The Martin-Marietta Aerospace Simulation and Test Laboratory


First of all, I would like to thank Mr. Bruce Baker who kindly provided the pictures and scans shown in the following as well as a lot of interesting background information about these systems and especially the EAI 231R-V analog computer.

The picture below shows the "Tactical Avionics System Simulator" at Ft. Monmouth, New Jersey. According to Mr. Baker, he is "the guy near the bottom of the picture with his hand on the card reader". Visible in this picture are some EAI 231R systems, two 231R-V, a DOS-350 (the digital part of a Hydac 2000 hybrid computer - the analog part of such a machine was a 231R(-V)) and, finally, a DDP-24. The machine on the lower left is an EAI 8400, a 32 bit floating point machine.

Mr. Baker started working for Martin-Marietta in 1970 - W When Mr. Baker started working for Martin-Marietta, this was what he found there:

"I was fortunate to have had the opportunity to work with the 231R-V analog computers for many years. I started at Martin Marietta in 1970, and the 231R-V computers were still relatively new, although not many years later EAI stopped providing any parts or service for them as they wanted everyone to buy new machines."

"When I started at MM, the simulation lab had two 231R computers that were in a sorry state of repair and calibration. These machines had all hand set pots. Sometime in the early 70s we got money to update the lab and bought a Sigma 5 digital computer and updated the analog computers. Because all the analog computers were different, I had the technicians rewire all of them to make them all the same. EAI custom engineered most of the 231Rs and it wasn't until about 1964 that they had anything resembling a standard patch panel layout."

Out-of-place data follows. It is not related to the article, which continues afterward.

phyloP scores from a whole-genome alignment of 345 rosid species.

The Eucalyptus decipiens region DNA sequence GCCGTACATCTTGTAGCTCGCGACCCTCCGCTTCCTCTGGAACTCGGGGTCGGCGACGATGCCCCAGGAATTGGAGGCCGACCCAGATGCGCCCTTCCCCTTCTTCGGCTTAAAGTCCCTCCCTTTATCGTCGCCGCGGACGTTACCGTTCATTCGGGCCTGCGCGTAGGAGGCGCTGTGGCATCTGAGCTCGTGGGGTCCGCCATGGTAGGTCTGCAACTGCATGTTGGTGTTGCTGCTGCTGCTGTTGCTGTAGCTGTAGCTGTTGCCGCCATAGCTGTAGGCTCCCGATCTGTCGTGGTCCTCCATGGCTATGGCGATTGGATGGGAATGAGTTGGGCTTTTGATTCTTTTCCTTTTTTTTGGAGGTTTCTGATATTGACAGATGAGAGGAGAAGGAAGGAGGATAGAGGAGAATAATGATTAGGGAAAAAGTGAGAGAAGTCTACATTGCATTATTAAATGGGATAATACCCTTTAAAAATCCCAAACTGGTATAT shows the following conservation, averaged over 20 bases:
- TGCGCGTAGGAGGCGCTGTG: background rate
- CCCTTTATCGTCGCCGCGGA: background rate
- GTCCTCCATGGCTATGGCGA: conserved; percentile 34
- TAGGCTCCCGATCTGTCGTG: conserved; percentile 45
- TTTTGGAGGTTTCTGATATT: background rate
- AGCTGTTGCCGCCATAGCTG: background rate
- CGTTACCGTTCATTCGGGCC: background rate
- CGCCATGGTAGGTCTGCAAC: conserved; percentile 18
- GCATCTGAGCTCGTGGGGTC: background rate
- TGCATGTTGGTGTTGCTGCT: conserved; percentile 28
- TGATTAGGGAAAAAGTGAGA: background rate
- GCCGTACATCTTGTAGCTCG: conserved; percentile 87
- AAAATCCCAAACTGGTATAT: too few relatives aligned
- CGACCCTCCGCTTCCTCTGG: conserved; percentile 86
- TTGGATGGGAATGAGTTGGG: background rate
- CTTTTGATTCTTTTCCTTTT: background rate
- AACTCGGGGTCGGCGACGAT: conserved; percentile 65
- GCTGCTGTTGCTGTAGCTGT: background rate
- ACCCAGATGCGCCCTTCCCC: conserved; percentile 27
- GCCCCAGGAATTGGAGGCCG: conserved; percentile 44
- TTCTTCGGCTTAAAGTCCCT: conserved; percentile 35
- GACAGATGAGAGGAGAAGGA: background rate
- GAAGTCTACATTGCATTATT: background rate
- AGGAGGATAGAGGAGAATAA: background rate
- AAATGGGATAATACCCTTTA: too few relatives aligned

"I bought several surplus machines for parts, and began making the machines so that they were all the same. The other simulation lab at MM had 6 231R-Vs, and they gave us 3 of them. However, these were not the gems, but had all hand set pots and no resolvers. Some of the surplus machines I purchased had servo set pots, and so we converted everything to servo set pots. We also had enough parts to put 3 good high accuracy resolvers on each machine. We built our first trunking station about this time. We used a single 231R and put two patch panels on it, with the two patch panels wired in parallel. This allowed the analog computers access to all the other equipment in the lab without the necessity to move cables around under the floor. It really worked out well. It still had the readout system and DVM, so it made debugging really easy."

Here is a paper describing the Martin-Marietta Aerospace Simulation and Test Laboratory (thanks to Marc de Piolenc for enhancing the scans and creating a PDF file).

05-NOV-2006, 27-JAN-2008, 28-OCT-2012